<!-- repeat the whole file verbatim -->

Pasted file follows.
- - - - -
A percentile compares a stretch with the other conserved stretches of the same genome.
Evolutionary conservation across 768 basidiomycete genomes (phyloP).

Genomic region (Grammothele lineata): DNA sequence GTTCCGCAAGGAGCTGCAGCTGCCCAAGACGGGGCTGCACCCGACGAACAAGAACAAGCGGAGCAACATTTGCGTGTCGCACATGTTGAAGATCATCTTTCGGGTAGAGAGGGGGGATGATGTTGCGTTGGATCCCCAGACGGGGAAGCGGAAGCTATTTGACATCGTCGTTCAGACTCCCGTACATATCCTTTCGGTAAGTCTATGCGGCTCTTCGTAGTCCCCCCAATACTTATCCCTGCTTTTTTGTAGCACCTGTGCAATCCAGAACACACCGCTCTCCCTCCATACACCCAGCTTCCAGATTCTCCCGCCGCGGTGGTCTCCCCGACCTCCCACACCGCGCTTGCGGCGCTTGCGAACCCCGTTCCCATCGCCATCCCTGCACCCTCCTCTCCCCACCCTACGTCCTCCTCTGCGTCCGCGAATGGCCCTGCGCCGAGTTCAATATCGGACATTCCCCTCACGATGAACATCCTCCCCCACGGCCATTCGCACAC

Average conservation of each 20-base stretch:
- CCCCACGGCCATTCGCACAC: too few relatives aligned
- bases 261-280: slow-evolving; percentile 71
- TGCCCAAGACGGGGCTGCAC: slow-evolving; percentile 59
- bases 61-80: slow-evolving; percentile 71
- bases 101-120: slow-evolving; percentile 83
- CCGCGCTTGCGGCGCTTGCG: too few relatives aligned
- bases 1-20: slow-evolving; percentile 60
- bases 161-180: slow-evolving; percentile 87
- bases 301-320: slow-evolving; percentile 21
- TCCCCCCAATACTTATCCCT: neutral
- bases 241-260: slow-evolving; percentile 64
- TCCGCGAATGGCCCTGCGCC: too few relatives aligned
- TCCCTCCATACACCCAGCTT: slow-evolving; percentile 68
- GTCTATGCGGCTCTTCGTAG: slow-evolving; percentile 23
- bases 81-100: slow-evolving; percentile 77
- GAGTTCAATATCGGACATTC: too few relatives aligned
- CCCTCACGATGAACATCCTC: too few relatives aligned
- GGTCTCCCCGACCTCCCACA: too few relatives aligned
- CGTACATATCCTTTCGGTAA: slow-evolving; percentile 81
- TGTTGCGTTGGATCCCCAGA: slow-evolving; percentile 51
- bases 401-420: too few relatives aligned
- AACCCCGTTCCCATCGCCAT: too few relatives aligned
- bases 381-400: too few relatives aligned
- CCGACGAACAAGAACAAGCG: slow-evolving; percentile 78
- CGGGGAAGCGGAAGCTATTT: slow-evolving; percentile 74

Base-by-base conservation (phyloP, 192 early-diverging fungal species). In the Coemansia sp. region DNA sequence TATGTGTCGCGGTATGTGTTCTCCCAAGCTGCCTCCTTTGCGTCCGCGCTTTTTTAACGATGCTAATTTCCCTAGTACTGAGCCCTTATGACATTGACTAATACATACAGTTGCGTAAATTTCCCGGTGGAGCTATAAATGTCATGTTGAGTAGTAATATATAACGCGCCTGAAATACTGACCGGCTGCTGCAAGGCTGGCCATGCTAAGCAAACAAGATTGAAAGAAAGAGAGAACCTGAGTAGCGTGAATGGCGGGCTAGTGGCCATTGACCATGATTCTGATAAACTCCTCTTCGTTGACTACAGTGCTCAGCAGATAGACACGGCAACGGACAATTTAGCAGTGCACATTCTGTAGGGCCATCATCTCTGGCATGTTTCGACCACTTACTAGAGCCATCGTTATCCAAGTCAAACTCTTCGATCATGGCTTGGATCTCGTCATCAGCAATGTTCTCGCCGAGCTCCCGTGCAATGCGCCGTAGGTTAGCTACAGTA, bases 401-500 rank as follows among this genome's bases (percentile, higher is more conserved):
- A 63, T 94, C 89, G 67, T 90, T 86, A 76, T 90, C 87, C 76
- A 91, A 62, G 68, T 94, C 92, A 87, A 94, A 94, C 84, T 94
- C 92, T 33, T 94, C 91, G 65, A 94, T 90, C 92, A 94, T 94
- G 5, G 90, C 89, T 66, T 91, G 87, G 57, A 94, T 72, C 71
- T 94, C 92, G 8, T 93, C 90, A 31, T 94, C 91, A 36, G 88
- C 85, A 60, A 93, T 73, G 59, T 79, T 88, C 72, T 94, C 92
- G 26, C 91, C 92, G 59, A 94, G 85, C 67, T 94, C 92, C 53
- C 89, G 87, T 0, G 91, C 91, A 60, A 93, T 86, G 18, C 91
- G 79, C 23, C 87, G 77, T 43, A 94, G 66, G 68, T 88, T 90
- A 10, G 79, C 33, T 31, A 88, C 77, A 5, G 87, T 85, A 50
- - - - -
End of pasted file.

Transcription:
A percentile compares a stretch with the other conserved stretches of the same genome.
Evolutionary conservation across 768 basidiomycete genomes (phyloP).

Genomic region (Grammothele lineata): DNA sequence GTTCCGCAAGGAGCTGCAGCTGCCCAAGACGGGGCTGCACCCGACGAACAAGAACAAGCGGAGCAACATTTGCGTGTCGCACATGTTGAAGATCATCTTTCGGGTAGAGAGGGGGGATGATGTTGCGTTGGATCCCCAGACGGGGAAGCGGAAGCTATTTGACATCGTCGTTCAGACTCCCGTACATATCCTTTCGGTAAGTCTATGCGGCTCTTCGTAGTCCCCCCAATACTTATCCCTGCTTTTTTGTAGCACCTGTGCAATCCAGAACACACCGCTCTCCCTCCATACACCCAGCTTCCAGATTCTCCCGCCGCGGTGGTCTCCCCGACCTCCCACACCGCGCTTGCGGCGCTTGCGAACCCCGTTCCCATCGCCATCCCTGCACCCTCCTCTCCCCACCCTACGTCCTCCTCTGCGTCCGCGAATGGCCCTGCGCCGAGTTCAATATCGGACATTCCCCTCACGATGAACATCCTCCCCCACGGCCATTCGCACAC

Average conservation of each 20-base stretch:
- CCCCACGGCCATTCGCACAC: too few relatives aligned
- bases 261-280: slow-evolving; percentile 71
- TGCCCAAGACGGGGCTGCAC: slow-evolving; percentile 59
- bases 61-80: slow-evolving; percentile 71
- bases 101-120: slow-evolving; percentile 83
- CCGCGCTTGCGGCGCTTGCG: too few relatives aligned
- bases 1-20: slow-evolving; percentile 60
- bases 161-180: slow-evolving; percentile 87
- bases 301-320: slow-evolving; percentile 21
- TCCCCCCAATACTTATCCCT: neutral
- bases 241-260: slow-evolving; percentile 64
- TCCGCGAATGGCCCTGCGCC: too few relatives aligned
- TCCCTCCATACACCCAGCTT: slow-evolving; percentile 68
- GTCTATGCGGCTCTTCGTAG: slow-evolving; percentile 23
- bases 81-100: slow-evolving; percentile 77
- GAGTTCAATATCGGACATTC: too few relatives aligned
- CCCTCACGATGAACATCCTC: too few relatives aligned
- GGTCTCCCCGACCTCCCACA: too few relatives aligned
- CGTACATATCCTTTCGGTAA: slow-evolving; percentile 81
- TGTTGCGTTGGATCCCCAGA: slow-evolving; percentile 51
- bases 401-420: too few relatives aligned
- AACCCCGTTCCCATCGCCAT: too few relatives aligned
- bases 381-400: too few relatives aligned
- CCGACGAACAAGAACAAGCG: slow-evolving; percentile 78
- CGGGGAAGCGGAAGCTATTT: slow-evolving; percentile 74

Base-by-base conservation (phyloP, 192 early-diverging fungal species). In the Coemansia sp. region DNA sequence TATGTGTCGCGGTATGTGTTCTCCCAAGCTGCCTCCTTTGCGTCCGCGCTTTTTTAACGATGCTAATTTCCCTAGTACTGAGCCCTTATGACATTGACTAATACATACAGTTGCGTAAATTTCCCGGTGGAGCTATAAATGTCATGTTGAGTAGTAATATATAACGCGCCTGAAATACTGACCGGCTGCTGCAAGGCTGGCCATGCTAAGCAAACAAGATTGAAAGAAAGAGAGAACCTGAGTAGCGTGAATGGCGGGCTAGTGGCCATTGACCATGATTCTGATAAACTCCTCTTCGTTGACTACAGTGCTCAGCAGATAGACACGGCAACGGACAATTTAGCAGTGCACATTCTGTAGGGCCATCATCTCTGGCATGTTTCGACCACTTACTAGAGCCATCGTTATCCAAGTCAAACTCTTCGATCATGGCTTGGATCTCGTCATCAGCAATGTTCTCGCCGAGCTCCCGTGCAATGCGCCGTAGGTTAGCTACAGTA, bases 401-500 rank as follows among this genome's bases (percentile, higher is more conserved):
- A 63, T 94, C 89, G 67, T 90, T 86, A 76, T 90, C 87, C 76
- A 91, A 62, G 68, T 94, C 92, A 87, A 94, A 94, C 84, T 94
- C 92, T 33, T 94, C 91, G 65, A 94, T 90, C 92, A 94, T 94
- G 5, G 90, C 89, T 66, T 91, G 87, G 57, A 94, T 72, C 71
- T 94, C 92, G 8, T 93, C 90, A 31, T 94, C 91, A 36, G 88
- C 85, A 60, A 93, T 73, G 59, T 79, T 88, C 72, T 94, C 92
- G 26, C 91, C 92, G 59, A 94, G 85, C 67, T 94, C 92, C 53
- C 89, G 87, T 0, G 91, C 91, A 60, A 93, T 86, G 18, C 91
- G 79, C 23, C 87, G 77, T 43, A 94, G 66, G 68, T 88, T 90
- A 10, G 79, C 33, T 31, A 88, C 77, A 5, G 87, T 85, A 50